John’s gospel includes a number of rather lengthy discourses on different topics.
Some, like the discourse on the Good Shepherd, takes up most of John 10. The Farewell Discourses include all of John 14-17. These discourses differ from the sayings of Jesus in the Synoptic gospels, which are often rather brief. Moreover, the Johannine discourses often have enigmatic elements that are difficult to interpret. The progression of thought in the discourses is not always easy to follow–and this in turn compounds the challenge for the preacher.
A place to begin is with the situation presupposed by the discourses that are read during the Lenten season. All of them address a situation in which the followers of Jesus face some kind of threat. The discourses envision a horizon that extends beyond Easter to life in the community of faith after Jesus is no longer visibly present with his followers. This is put most vividly in John 14:18, where Jesus says that he will not leave his disciples as orphans. What the disciples might feel is that they are orphaned or abandoned. But the words Jesus speaks assure them that this is not the case. The same is true of the good shepherd in John 10. Throughout that passage there are thieves and robbers who threaten the flock. Again, Jesus’ words give assurance.
The placement of these passages during the Easter season can seem odd. If Easter is supposed to be a time of celebration, the passages from John candidly recognize that life after Easter is not all blissful. The risen Jesus has come to give life, yet death remains. The risen Jesus promises life with God, yet that can seem distant. These passages press for theological depth in preaching. The good news is not that the faithful no longer have issues. Rather, it that the gospel challenges the forces that threaten despair. The gift of life is given despite the presence of death. Relationship with Christ remains real despite the fact that his followers see him no longer.
Since the setting and themes of the discourses overlap, it can be helpful to identify a range of issues that can be addressed throughout the season. For example, the good shepherd discourse has themes of Christian community, the first half of John 14 focuses on hope of life in the Father’s house, the last half of John 14 includes the promise of the Spirit, and the reading from John 17 considers what it means to belong to Jesus while living in the world.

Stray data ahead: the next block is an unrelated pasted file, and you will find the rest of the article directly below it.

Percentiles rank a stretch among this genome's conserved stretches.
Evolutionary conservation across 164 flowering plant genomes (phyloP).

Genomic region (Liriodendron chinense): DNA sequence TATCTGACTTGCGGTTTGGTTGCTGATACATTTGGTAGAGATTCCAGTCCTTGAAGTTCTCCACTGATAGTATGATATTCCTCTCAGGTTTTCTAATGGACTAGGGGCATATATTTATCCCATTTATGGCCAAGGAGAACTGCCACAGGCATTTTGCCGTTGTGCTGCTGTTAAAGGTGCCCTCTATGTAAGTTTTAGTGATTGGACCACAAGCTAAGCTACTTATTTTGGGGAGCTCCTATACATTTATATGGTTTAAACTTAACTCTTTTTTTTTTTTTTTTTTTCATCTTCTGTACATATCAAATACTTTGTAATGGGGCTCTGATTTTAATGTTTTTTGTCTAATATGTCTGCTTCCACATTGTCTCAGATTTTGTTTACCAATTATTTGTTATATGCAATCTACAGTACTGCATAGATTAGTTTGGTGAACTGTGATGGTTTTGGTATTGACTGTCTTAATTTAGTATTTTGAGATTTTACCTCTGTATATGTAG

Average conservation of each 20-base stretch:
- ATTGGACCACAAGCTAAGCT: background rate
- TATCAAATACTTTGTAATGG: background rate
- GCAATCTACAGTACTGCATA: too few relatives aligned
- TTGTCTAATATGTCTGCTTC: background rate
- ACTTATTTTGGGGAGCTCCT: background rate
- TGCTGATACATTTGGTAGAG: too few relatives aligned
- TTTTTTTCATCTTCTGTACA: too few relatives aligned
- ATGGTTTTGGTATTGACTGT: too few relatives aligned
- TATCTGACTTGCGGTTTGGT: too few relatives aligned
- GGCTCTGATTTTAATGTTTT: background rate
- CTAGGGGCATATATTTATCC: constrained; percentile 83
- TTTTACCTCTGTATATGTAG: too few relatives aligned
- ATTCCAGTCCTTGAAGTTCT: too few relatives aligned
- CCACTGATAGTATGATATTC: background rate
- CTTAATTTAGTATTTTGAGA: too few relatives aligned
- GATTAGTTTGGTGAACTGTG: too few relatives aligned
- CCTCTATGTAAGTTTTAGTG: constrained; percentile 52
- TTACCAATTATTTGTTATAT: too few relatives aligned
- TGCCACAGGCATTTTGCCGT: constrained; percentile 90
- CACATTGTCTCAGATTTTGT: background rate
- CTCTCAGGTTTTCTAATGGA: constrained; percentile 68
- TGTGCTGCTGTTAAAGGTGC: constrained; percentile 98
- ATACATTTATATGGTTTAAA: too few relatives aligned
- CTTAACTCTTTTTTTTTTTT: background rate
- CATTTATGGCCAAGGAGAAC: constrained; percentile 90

The discourses do not necessarily follow a clear and logical progression. Jesus introduces a theme, moves on to another theme and then circles back to pick up an earlier point. For clarity in preaching it can be best to work with a small section of text. For example, the good shepherd passage in John 10 begins with a complex cast of characters. There are thieves and bandits, a shepherd, a gatekeeper, and the gate itself. Not all of these need to be worked into the sermon. Focus can be helpful. Similarly, John 14:1-3 focuses on the Father’s house, 14:4-7 deals with Jesus as the way, 14:8-10 considers Jesus’ relationship to the Father, and 14:11-14 takes up the theme of Jesus’ works and the faith and works of his followers. One section of this complex passage may well be enough for a sermon.
The discourses often include one or more images. These can be developed in ways that make the sermon more vivid. For example, John 10 identifies Jesus as the gate to the sheepfold. A gate is something that can be pictured in words. A gate creates a boundary. Yet it is a permeable boundary. A gate is not a wall. A gate shows that there is a difference between belief and unbelief, between the community of faith and the world outside. Yet the gate also allows for movement. People come into the gathered community and out into the world. This is the rhythm of faith.
Similarly, Jesus speaks of life in his Father’s house with its many rooms. That invites reflection on a spacious dwelling place. But then note the twist. There is a shift in emphasis from place to person. After picturing his Father’s house, which is presumably in heaven, Jesus says that he comes to bring people to “himself” (14:3). Spatial imagery eventually points to the centrality of relationship.
The prayer in John 17 continually interweaves themes that readily lend themselves to abstraction. Glory, the world, knowing–all of these operate at an elevated conceptual level. Therefore, it can be helpful to use other parts of the gospel to show how what is said here takes compelling form. For example, Jesus says that he has glorified God by “finishing” the work God gave him to do (17:4). This recalls the signs that he performed, which revealed God’s glory. It also anticipates his crucifixion. That is where he can say, “It is finished,” for there he reveals the glory of divine love (19:30). One might also think about analogies with common practice. Glory is what we find in the winner’s circle. It takes shape in medals, trophies, and photo opportunities. How is that similar to or different from the kind of glory that Jesus speaks about?
Finally, we might return to where we started. The discourses in John’s gospel address issues of living the life of faith in a context where there are any number of things that threaten faith. These discourses are not academic exercises or armchair ruminations on obscure topics. Each discourse speaks to Christians in this world. The words are spoken to foster relationships with the Christ who is no longer visible in incarnate form, but who continues to claim and call people to faith and life.
This is the final in a series of three articles about Preaching the Gospel of John.